The other update from Microsoft people is that Windows XP OS support will be available even after its death date. But for a smart price of $200.
Wonder who will spend such a big amount when you can get a tablet nowadays?
The IRS has failed to upgrade more than half of its computers from Microsoft's Windows XP operating system to Windows 7....
This, despite the fact that Microsoft announced all the way back in 2008 that the it would be retiring XP in 2014 in favor of Windows 7. Retirement means there will be no more regular software updates critical to protecting the 13-year-old OS from malware and cyber attacks....
To finish the XP-to-7 conversion will cost the IRS some $30 million. This money will cover new hardware, software and the man-hours actually spent installing them
(note: That figure does NOT cover the XP-to-Win7 re-training costs for both contractors and govt employees)
In interim, IRS will use Microsoft's Custom Support, 'normally' ~$200 per PC per year. But, IRS is getting special deal from Microsoft, apparently negotiating the cost to only about $9 per PC. That's the smart move given the problem. If accurate, someone did a good job in saving taxpayers' a lot of money given the limitations of this situation.
Thanks John, nice article. The reason why the IRS required years of decisions and required multi-million spending for a simple Windows upgrade, can be explained with just one word: bureaucracy. Yes, they may have some real technical issues, such as legacy software / data migrations and such, but mostly it was because of too much politics, regulations, paper work, etc involved.
Government issues major warning over Internet Explorer bug and says hackers are ALREADY exploiting it
28 April 2014
* Microsoft says Internet Explorer bug is present in versions (Internet Explorer) 6 to 11 - which dominate 55 percent of PC browser market
* Department of Homeland Security advised computer users to consider using alternatives * Windows XP will not receive any updates - though between 15 and 25 percent of world's PCs use it (note: some XP remaining user estimates range considerably higher, and that the market-share of IE browser is lower)
The bug is the first high-profile security flaw to emerge since Microsoft stopped providing security updates for Windows XP earlier this month.
That means PCs running the 13-year old operating system could remain unprotected against hackers seeking to exploit the newly uncovered flaw, even after Microsoft figures out how to defend against it. (however, keep in mind that 3rd party anti-malware programs/services likely also will address the vulnerability for XP-based systems once details are distributed amongst cyber-security firms)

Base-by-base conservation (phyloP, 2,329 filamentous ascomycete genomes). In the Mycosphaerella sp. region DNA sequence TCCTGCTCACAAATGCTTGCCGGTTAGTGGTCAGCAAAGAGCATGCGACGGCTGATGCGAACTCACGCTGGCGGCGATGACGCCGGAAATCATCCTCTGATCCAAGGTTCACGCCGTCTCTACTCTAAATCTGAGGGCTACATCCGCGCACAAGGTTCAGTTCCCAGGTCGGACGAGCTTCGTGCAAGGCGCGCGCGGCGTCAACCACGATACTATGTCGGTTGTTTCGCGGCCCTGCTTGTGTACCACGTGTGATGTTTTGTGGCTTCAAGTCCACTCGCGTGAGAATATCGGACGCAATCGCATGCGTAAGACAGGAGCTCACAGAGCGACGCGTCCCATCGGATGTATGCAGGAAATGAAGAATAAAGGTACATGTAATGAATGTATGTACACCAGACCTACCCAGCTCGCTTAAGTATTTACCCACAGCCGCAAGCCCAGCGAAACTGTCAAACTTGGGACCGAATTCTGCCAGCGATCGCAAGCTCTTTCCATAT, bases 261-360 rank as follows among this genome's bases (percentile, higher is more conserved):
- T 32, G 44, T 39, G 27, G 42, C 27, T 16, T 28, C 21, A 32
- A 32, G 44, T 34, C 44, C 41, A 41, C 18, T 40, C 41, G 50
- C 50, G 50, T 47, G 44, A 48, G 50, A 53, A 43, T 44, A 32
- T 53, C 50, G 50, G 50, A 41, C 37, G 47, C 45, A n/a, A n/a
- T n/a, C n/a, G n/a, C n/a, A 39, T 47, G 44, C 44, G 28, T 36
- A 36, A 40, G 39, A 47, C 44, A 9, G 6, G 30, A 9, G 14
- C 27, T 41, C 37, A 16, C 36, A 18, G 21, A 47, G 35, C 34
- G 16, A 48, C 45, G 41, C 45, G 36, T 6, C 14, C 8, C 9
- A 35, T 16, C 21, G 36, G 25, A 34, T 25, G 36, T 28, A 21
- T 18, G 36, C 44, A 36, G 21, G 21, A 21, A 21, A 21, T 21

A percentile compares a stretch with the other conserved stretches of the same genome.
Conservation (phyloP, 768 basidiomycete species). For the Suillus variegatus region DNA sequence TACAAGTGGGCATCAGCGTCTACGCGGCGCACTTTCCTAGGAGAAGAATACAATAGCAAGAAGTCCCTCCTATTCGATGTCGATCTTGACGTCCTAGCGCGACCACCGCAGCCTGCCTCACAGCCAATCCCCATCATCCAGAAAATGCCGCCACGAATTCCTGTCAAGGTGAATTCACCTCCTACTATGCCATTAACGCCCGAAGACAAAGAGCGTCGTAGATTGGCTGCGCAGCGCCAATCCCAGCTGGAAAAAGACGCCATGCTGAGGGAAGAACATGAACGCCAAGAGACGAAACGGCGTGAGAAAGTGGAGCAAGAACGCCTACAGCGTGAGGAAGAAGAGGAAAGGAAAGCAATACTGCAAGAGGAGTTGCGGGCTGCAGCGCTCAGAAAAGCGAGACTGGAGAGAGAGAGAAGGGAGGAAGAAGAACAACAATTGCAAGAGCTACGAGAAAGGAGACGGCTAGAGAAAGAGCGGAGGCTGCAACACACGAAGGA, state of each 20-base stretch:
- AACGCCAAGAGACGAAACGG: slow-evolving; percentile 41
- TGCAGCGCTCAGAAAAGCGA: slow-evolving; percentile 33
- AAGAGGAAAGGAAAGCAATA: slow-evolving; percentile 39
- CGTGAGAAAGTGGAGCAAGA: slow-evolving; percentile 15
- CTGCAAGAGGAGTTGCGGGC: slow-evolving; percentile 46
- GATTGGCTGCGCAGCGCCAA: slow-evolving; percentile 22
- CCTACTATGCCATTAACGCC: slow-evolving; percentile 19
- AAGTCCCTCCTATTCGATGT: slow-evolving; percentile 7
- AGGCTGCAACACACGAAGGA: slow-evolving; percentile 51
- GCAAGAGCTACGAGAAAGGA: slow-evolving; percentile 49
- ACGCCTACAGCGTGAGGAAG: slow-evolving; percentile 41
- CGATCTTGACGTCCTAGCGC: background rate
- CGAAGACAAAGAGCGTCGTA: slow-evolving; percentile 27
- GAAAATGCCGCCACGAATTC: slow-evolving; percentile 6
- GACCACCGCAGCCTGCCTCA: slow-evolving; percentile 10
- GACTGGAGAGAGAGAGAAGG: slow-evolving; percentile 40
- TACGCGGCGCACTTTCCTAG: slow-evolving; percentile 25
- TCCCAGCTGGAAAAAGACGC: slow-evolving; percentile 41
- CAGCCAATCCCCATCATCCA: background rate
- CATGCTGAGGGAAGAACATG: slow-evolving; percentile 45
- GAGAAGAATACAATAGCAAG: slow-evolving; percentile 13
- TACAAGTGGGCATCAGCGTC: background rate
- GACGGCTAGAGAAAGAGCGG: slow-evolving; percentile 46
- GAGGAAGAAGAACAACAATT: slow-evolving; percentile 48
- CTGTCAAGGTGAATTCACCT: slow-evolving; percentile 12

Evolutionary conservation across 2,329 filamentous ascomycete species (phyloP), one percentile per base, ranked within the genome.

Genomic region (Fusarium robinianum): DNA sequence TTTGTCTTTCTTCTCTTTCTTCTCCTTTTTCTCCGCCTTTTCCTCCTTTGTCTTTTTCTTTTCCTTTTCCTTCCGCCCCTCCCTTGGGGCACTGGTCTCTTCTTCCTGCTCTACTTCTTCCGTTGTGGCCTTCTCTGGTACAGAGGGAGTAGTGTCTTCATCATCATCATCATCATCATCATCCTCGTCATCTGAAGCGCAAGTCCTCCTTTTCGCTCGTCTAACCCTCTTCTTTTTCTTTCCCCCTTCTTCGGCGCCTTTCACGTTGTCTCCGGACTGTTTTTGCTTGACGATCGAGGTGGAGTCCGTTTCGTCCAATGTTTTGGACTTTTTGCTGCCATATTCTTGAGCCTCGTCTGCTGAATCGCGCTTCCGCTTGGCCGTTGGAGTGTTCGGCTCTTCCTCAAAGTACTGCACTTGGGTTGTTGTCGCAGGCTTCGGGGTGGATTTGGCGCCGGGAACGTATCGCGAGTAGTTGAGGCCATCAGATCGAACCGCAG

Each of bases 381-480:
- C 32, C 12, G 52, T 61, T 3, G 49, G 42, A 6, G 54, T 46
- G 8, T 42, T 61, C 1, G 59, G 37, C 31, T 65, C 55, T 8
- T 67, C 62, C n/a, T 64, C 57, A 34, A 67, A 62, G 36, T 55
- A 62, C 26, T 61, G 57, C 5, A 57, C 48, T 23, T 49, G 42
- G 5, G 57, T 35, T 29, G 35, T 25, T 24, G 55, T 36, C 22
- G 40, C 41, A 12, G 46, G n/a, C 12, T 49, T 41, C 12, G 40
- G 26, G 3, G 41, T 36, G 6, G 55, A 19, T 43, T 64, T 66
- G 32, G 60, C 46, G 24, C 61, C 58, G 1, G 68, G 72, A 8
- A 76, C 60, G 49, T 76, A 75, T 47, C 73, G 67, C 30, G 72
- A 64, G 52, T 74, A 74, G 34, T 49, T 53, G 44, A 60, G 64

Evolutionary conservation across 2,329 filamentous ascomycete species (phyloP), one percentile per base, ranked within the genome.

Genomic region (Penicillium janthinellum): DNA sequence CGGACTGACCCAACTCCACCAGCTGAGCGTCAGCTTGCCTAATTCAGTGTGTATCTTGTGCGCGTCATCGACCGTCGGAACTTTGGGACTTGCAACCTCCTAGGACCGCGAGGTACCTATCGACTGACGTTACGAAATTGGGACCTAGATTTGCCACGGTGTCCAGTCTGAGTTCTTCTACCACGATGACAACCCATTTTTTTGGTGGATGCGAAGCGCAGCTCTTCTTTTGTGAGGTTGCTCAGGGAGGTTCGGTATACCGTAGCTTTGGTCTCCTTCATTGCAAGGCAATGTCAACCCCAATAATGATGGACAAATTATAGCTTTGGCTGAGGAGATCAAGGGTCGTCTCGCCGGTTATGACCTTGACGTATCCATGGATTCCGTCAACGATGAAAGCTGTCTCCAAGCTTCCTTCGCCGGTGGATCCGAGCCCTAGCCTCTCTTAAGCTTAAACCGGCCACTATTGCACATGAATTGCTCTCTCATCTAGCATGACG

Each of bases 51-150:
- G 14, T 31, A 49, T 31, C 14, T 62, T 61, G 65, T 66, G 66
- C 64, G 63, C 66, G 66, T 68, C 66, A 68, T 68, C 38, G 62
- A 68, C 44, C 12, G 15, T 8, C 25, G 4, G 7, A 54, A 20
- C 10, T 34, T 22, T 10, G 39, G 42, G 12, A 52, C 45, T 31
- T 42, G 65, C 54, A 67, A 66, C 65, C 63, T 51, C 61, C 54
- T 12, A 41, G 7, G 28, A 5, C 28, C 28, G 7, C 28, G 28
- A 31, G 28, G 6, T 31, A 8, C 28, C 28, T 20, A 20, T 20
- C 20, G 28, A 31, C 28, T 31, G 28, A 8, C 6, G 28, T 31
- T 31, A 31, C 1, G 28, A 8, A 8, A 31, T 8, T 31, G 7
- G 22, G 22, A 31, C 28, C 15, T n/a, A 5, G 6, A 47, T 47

In addition to possibly switching to an alternative web browser, US-CERT advised businesses to consider using a free Microsoft security tool known as EMET, or the Enhanced Mitigation Experience Toolkit, to thwart potential attacks.
Security experts say EMET is helpful in staving off attacks, but businesses are sometimes reluctant to use it because it can cause systems to crash due to incompatibility with some software programs.
'It's a campaign of targeted attacks seemingly against U.S.-based firms, currently tied to defense and financial sectors,' FireEye spokesman Vitor De Souza said via email.
'It's unclear what the motives of this attack group are, at this point. It appears to be broad-spectrum intel gathering.'
Microsoft said in the advisory that the vulnerability could allow a hacker to take complete control of an affected system, then do things such as viewing changing, or deleting data, installing malicious programs, or creating accounts that would give hackers full user rights.
Until otherwise determined, one should assume this also applies to Windows Phone versions of Internet Explorer...which kinda ticks me off as I just changed to a Windows Phone to check out its look and feel. So far, I'm less than impressed. It appears to assume every user is an technological simpleton, and default privacy and internet "push" settings are both disturbing (privacy-wise) and unless they have an unlimited data plan. likely to surprise people when they see their first bloated bill from the cellphone company.
Microsoft has finally fixed a disastrous bug in its Internet Explorer web browser so severe the U.S. Department of Homeland Security advised computer users to abandon the software.
Adrienne Hall, general manager of Microsoft Trustworthy Computing, said in a statement that the company decided to fix the problem quickly for all customers, saying it takes the security of its products 'incredibly seriously.'
The firm also decided to issue a fix for users of Windows XP, even though it officially no longer supports the software.
EDIT to add: http://www.zdnet.com/microsoft-had-to-patch-windows-xp-7000029008/
Much of the news about the recent Internet Explorer zero-day attacks had to do with the prospect of Windows XP not being patched. This was in spite of the fact that THE ACTUAL ATTACKS IN THE WILD DIDN'T WORK ON WINDOWS XP. Even so, Microsoft decided to patch Windows XP, even though it passed its expiration date several weeks ago.